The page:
But, in the very act of writing this down, I feel my balance restore itself to normal. I cannot fault my friend for not thinking this through. After all, they haven’t seen me in years. I can also see the good intentions behind the actions of the other friends. They were offering commiseration in their own awkward ways. They were also trusting that I would act with sanity rather than viciousness and while that is overwhelming, it is also inspiring. Maybe I can be that person if people think I can be. I write a narrative that is one that inspires me. And I can only write it if I live it. I am so glad to be a writer.

The difficulty in writing your own story is having to explain every word and every edit. But maybe that is also the best thing about it. Remembering the story, that’s all that’s important. The story of me.

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If you liked this post, you’ll want to follow the Facebook Page and the Youtube channel. I’m Ramya Pandyan (a.k.a. Ideasmith) and I’m on Twitter and Instagram.

Welcome Summer

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If you liked this post, you’ll want to follow the Facebook Page and the Youtube channel. I’m Ramya Pandyan (a.k.a. Ideasmith) and I’m on Twitter and Instagram.

 

Moonrise

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Shades Of Consent

Shades of Consent Today is Holi, the festival of colours. It used to be my favourite festival. The water, the colours, the sheer exuberance of mess. I haven't celebrated Holi in 25 years. That's how faraway innocence and freedom seem to me. Right now I can see kids playing in the park next door, people walking on the roads and the news channels are lapping up a former star's death. Mercifully, no reports of assault, rape, chilli-water throwing, egg-pelting, broken glass flinging. So far. Thank you for keeping consent and peace in mind this Holi. #poem #poetry #poet #micropoetry #micropoet #wordporn #writeaway #instawriters #writersofinstagram #writersofig #writersofindia #igwriters #igwritersclub #poetsofinstagram #poetsofig #picturepoetry #picturepoem

A post shared by Ramya Pandyan (@ideasmithy) on

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If you liked this post, you’ll want to follow the Facebook Page and the Youtube channel. I’m Ramya Pandyan (a.k.a. Ideasmith) and I’m on Twitter and Instagram.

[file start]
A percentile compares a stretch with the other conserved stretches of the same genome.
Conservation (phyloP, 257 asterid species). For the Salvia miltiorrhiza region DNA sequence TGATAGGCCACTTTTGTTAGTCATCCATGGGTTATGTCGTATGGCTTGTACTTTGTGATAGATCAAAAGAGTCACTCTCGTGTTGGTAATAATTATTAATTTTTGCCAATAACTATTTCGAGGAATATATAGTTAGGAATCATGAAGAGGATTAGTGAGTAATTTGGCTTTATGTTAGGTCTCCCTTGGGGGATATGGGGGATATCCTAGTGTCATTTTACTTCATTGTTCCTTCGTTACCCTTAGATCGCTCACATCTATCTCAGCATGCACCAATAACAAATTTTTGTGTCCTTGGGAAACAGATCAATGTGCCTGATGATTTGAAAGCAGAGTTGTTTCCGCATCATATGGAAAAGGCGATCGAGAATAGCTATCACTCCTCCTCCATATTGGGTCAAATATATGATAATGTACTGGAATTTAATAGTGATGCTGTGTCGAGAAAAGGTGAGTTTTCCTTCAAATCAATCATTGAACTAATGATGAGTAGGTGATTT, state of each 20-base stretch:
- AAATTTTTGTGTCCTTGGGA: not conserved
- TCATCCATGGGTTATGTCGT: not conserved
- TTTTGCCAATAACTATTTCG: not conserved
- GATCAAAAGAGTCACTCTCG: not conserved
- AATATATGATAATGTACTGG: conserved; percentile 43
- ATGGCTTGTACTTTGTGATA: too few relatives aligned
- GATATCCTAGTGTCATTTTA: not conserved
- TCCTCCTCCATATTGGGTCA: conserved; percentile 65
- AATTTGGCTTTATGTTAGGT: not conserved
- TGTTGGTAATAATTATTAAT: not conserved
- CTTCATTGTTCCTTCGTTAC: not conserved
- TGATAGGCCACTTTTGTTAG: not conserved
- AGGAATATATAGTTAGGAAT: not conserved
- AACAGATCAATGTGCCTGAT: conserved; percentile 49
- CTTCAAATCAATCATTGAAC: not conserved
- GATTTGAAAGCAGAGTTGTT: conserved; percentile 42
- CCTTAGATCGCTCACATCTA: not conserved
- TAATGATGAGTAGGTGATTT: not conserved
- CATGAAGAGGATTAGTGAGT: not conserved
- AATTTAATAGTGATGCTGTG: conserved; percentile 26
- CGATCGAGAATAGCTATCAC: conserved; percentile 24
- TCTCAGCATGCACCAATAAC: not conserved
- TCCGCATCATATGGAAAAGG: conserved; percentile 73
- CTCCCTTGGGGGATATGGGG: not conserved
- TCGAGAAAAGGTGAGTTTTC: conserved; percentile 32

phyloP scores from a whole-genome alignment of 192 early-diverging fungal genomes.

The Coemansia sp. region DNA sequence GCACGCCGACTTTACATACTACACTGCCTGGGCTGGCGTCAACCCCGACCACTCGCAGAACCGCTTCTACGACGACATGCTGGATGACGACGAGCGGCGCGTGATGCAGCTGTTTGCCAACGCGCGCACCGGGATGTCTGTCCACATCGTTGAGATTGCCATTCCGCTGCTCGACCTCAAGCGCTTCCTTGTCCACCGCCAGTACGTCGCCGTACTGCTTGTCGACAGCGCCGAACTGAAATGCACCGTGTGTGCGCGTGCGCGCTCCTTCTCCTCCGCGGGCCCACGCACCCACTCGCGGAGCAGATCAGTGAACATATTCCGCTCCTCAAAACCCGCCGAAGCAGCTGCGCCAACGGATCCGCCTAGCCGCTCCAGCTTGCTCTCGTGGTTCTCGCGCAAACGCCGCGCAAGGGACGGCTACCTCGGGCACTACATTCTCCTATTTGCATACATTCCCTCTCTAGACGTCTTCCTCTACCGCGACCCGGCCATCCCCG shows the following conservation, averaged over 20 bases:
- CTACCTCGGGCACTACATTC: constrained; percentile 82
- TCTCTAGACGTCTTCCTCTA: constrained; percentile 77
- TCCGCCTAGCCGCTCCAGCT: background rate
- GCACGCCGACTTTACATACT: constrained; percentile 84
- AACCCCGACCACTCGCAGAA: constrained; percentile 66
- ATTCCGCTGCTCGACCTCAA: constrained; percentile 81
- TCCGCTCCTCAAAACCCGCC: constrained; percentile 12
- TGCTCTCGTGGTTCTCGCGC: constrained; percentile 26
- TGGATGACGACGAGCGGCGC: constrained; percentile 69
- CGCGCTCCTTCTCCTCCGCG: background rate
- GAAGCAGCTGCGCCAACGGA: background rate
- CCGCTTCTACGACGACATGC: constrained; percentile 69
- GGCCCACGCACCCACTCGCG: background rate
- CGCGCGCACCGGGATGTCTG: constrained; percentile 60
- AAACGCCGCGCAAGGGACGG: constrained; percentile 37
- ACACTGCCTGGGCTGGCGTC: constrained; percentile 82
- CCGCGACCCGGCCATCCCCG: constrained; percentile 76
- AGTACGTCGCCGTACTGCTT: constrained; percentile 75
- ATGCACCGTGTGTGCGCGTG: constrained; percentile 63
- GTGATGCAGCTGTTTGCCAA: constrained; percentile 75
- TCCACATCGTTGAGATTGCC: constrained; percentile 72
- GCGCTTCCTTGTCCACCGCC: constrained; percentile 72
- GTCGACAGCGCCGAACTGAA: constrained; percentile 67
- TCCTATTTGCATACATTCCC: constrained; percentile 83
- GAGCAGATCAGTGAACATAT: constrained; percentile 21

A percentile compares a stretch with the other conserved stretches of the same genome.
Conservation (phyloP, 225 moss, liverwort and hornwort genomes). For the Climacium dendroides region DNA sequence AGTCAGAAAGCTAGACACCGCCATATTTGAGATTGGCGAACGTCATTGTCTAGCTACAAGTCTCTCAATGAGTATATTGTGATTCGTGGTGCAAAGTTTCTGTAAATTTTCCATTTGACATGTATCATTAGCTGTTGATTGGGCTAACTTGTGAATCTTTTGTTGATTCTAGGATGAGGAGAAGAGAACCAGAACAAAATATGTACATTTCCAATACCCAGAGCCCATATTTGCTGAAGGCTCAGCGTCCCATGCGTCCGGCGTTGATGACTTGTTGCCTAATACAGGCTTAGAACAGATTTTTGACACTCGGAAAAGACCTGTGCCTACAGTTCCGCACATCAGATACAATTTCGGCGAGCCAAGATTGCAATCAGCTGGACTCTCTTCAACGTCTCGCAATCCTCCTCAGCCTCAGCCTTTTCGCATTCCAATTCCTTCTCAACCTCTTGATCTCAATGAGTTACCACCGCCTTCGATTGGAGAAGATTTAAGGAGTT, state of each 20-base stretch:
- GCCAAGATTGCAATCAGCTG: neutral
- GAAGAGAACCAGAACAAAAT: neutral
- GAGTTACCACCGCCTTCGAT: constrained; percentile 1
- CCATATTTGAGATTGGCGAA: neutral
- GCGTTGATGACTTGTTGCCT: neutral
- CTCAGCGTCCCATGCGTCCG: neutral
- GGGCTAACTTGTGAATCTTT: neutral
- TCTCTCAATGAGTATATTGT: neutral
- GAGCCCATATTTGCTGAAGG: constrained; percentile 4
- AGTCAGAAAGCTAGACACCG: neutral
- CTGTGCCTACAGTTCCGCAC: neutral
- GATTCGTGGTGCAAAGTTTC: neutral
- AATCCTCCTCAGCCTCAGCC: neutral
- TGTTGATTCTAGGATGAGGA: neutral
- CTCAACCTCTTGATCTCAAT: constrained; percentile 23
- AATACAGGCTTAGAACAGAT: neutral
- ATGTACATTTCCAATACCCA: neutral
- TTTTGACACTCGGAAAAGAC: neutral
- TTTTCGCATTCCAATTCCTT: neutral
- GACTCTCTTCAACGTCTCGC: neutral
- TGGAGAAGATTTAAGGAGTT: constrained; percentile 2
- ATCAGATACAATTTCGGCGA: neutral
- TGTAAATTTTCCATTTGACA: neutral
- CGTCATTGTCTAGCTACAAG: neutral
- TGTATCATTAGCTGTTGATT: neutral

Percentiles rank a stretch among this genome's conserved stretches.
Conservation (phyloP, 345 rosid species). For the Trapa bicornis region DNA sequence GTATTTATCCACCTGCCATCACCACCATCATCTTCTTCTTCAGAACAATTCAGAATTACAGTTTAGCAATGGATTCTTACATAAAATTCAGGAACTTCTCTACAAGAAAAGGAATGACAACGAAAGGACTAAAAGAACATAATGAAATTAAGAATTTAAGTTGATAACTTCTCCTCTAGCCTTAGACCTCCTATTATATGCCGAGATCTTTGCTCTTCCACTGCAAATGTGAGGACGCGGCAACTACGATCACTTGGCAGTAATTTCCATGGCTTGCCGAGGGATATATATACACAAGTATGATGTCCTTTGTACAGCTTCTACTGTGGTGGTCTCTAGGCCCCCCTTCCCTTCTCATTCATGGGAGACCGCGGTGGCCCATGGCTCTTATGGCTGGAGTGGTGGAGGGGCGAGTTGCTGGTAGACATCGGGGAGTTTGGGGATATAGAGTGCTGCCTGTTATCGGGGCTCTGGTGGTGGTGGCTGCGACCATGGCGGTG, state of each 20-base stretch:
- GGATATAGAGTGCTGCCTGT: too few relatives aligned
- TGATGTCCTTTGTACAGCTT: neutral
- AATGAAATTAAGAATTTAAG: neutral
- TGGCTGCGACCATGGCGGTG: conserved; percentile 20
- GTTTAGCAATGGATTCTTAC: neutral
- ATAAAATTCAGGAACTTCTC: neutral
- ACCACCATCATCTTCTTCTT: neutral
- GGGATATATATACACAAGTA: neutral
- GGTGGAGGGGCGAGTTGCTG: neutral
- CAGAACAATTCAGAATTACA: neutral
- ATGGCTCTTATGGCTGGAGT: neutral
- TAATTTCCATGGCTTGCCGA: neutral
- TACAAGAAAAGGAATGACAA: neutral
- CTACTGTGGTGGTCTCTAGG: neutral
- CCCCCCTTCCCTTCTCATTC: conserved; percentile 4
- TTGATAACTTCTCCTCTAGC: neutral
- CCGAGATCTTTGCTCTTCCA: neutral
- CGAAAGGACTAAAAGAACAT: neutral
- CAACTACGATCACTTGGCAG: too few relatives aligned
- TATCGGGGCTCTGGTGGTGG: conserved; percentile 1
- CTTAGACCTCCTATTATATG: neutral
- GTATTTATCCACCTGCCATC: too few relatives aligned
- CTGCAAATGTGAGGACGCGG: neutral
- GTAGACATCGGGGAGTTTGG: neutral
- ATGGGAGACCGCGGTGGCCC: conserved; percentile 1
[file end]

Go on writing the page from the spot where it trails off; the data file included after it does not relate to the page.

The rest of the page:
The Hidden Politics Of Book Discussion

I follow this blog-in-Facebook-updates called LABYRINTHS. Its picture-stories trigger off ideas, feelings and on occasion, memories. Today’s story is titled The IVORY BOOK CLUB and is a conversation between two people about the quality of literature. It felt like an instant frame capture from my own life and here’s what happened in the real story.

Years ago, I inadvertently fell into a tussle with someone (let’s call her LMN) about Chetan Bhagat. She kept insisting that his writing was ‘honest’ while I reasoned that this was no measure of quality. It was quite literally a good 15 minutes of,

“But Bhagat is so honest, yaar!”

“That’s not all there is to a good book.”

“No, but I mean, it feels like he really lived through that.”

“Honesty? I am not going to debate that. But that’s not a measure of how well it’s written.”

“It’s straight from the heart. So honest.”

And then, this conversation was liberally mansplained and hijacked by the person who introduced us – my abusive now ex who was her friend. Among the many things he said were, “Pick on someone your own size” and something he called ‘The Principle of LMN’. In the months to follow, this incident would be alluded to often, by him or by me. Of note, the two also had a creepy relationship (2am phone calls asking if we had broken up because a photo had been deleted, secret messages that got shared with me ‘by mistake’).

All in all, I think it’s fair to say raging debates about culture, language and such things are never quite about the subjects on hand themselves.

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If you liked this post, you’ll want to follow the Facebook Page and the Youtube channel. I’m Ramya Pandyan (a.k.a. Ideasmith) and I’m on Twitter and Instagram.

Ageist

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If you liked this post, you’ll want to follow the Facebook Page and the Youtube channel. I’m Ramya Pandyan (a.k.a. Ideasmith) and I’m on Twitter and Instagram.

 

Read Me A Fairytale

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If you liked this post, you’ll want to follow the Facebook Page and the Youtube channel. I’m Ramya Pandyan (a.k.a. Ideasmith) and I’m on Twitter and Instagram.